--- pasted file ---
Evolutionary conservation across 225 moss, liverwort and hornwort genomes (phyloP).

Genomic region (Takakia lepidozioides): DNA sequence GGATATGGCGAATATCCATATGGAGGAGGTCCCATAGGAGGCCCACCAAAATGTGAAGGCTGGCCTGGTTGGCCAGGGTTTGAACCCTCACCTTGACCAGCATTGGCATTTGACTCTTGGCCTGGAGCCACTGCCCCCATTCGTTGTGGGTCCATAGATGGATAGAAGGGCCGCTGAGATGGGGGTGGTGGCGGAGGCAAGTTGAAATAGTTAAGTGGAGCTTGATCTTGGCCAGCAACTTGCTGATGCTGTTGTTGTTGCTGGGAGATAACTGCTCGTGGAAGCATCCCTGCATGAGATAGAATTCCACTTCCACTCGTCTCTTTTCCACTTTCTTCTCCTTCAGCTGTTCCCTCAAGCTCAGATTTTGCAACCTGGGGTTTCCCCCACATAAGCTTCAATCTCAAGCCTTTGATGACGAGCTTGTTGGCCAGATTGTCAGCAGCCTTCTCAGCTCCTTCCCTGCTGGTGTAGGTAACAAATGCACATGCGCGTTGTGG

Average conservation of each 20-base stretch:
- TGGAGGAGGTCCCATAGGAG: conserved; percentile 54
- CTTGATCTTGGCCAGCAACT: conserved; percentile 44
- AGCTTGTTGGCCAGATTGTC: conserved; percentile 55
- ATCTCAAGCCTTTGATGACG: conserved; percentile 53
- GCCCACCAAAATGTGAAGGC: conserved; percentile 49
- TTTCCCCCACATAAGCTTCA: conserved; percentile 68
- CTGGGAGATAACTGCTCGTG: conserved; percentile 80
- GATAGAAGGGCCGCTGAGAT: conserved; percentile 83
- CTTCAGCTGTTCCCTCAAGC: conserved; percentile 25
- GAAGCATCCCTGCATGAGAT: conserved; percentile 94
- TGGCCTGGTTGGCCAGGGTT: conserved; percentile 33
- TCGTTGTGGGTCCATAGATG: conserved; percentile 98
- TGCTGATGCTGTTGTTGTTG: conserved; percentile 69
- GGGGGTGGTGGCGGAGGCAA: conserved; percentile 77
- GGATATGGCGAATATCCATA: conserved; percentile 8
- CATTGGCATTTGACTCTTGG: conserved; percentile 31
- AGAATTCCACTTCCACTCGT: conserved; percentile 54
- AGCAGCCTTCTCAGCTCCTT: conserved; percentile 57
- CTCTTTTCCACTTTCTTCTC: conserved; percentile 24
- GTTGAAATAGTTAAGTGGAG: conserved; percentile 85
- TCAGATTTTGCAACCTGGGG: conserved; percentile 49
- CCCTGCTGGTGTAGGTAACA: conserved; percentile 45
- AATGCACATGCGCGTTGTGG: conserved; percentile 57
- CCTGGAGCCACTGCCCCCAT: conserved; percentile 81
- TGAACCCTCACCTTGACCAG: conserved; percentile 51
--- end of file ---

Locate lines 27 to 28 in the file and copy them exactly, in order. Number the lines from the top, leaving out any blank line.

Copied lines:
- CCTGGAGCCACTGCCCCCAT: conserved; percentile 81
- TGAACCCTCACCTTGACCAG: conserved; percentile 51